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  • Emily Echols

How do you do it?


A few days ago Big Brother was playing in the alley with the little girl who lives behind us. I was chasing Little Brother and talking to the little girl’s parents. My husband left for training a few days ago. I said, “We’ve lived here for ten months and he’s been gone for three of them.” Then my neighbor asked, “How do you do it?”


I was so confused. She’s in the Army. Her husband used to be in the Army. What do you mean how do I do it? Don’t you do it, too? Isn’t this your life as well? What a weird question.

Once I got over the strangeness of it, I decided she really was waiting for an answer. My first thought was to say something flippant, “Coffee and Jesus” or “Wine- lots of wine,” but I don’t drink coffee or wine and she seemed to actually be asking. So then I tried to think of a serious answer. “Lots of support,” or “Great friends,” or something that seemed like the right answer but neither of those are true. I’m just now starting to make good friends here. I don’t have that kind of support system, not yet anyway.


Time passed while I tried to think of an answer. She eventually stopped looking at me that way, a mixture of concern and awe, and I went to chase after Little Brother before he ran into the road.


Often I feel like I’m not very good at talking to people. I feel that way a lot around these neighbors. Our kids like to play together and they’re super nice folks but I just don’t know what to say to people I don’t already know really well. I spent way too long trying to read her to figure out what kind of response she was looking for. What was she actually asking? What did she expect me to say? Was there a right answer? I don’t think most people do that. Most people just open their mouths and words come out, words that haven’t been agonized over.

Often when I’m in a situation like that, if you give me a couple days and a pen and a yellow legal pad, I can come up with the perfect response. But even now, a few days later, I still don’t have an answer to her question.


I don’t know. I just do it.


We’re very scheduled. Every day we have a plan. We can’t stay at home all day. We have to go somewhere in the morning every single day to prevent insanity. In the afternoon we need to go to the park or do a craft or take extra long baths or bake cookies or something. If we don’t have a plan, the day never ends.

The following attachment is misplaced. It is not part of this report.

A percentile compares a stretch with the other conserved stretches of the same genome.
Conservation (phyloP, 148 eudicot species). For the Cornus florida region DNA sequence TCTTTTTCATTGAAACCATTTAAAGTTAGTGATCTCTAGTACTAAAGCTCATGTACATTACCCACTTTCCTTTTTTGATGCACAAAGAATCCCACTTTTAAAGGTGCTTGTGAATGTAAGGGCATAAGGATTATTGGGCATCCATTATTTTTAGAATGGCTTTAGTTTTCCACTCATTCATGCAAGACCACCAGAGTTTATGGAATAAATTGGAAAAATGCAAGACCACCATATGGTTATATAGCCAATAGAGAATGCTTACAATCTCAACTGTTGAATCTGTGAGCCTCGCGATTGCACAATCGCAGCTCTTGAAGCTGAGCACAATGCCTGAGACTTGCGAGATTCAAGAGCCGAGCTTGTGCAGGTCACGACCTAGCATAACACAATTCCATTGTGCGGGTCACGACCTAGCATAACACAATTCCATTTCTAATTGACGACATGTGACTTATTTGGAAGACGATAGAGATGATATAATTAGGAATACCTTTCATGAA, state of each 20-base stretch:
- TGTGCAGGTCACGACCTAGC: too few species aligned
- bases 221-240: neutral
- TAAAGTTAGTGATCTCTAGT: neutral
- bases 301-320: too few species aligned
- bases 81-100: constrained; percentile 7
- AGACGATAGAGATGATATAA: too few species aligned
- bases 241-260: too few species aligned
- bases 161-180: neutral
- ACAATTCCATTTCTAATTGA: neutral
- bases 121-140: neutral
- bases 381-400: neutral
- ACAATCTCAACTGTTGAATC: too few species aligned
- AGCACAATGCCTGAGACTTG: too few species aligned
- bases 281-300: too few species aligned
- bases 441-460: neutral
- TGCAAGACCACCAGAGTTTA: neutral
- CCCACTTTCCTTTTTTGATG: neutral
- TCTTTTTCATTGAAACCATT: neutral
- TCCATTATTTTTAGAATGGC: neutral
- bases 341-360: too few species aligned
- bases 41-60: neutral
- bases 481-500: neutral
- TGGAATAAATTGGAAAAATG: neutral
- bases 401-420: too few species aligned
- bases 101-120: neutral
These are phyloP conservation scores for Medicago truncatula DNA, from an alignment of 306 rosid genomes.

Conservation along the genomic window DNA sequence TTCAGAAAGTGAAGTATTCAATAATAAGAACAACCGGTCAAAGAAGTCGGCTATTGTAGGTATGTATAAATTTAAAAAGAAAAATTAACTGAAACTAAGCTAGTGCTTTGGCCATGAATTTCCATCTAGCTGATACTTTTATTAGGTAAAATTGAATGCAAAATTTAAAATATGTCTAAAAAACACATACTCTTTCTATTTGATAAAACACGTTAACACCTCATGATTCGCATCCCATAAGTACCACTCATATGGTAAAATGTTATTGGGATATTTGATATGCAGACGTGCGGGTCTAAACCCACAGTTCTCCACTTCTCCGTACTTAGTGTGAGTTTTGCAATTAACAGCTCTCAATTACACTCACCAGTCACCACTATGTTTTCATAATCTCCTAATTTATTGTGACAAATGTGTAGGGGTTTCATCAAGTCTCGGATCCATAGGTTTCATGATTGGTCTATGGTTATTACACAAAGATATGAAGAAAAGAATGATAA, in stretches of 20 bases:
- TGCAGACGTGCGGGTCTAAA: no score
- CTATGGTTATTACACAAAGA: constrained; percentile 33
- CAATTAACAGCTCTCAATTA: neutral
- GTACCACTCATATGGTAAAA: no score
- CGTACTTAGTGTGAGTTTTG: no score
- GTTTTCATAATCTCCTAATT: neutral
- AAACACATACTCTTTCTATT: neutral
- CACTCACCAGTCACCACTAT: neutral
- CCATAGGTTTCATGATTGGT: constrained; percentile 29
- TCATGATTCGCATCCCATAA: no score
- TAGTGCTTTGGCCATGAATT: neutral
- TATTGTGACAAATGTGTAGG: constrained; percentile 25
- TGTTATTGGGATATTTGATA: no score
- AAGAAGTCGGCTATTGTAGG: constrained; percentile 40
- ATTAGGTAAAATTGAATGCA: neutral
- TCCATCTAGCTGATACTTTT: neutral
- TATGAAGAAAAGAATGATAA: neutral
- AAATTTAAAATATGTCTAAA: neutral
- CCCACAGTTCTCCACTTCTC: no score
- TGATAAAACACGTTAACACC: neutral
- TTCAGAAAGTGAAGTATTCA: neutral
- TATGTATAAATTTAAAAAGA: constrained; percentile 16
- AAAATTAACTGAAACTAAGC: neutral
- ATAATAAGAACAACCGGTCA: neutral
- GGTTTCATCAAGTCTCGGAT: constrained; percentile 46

Some days, OK almost every day, I hide in the kitchen at 4:00pm. It's the hardest time of the day. By then, I'm ready for the relief parent to swoop in and help me. But the relief parent isn't coming. So I hide in the kitchen and mindlessly scroll through Facebook for about ten minutes and pretend I can’t hear whatever is going on in the living room. I just zone out. I look at friends’ vacation photos, pictures of their kids, read funny status updates, take silly mental_floss quizzes. Then I return to my children, resembling a human being again.


During nap time I write. I try to fix the nonsense that is the Baker’s sequel. I pick writing prompts from Pinterest, set a timer, and write until I hear the beep. Sometimes I keep going even after the beep. I write short stories. I write blog entries that I never ever publish because they never feel right or done because sharing is hard when you’re four and you have a little brother and it’s still hard when you’re thirty-three.


I try to get outside with the kids as much as possible. Saturday morning we went for a hike in the rain with Hike It Baby. Last week, every afternoon it wasn’t raining we walked to the park.

Once or twice a day I stand in the pantry and eat one or two dark chocolate-covered almonds. I stand there, chewing my almonds and breathing, in the dark.


Are any of these actual coping strategies? Maybe getting outside a lot is. The other ones not so much. This is why no one has ever asked me to write this article for Ladies Home Journal. But that’s all I have.


Is that my answer? I still don’t know. How do you do it?

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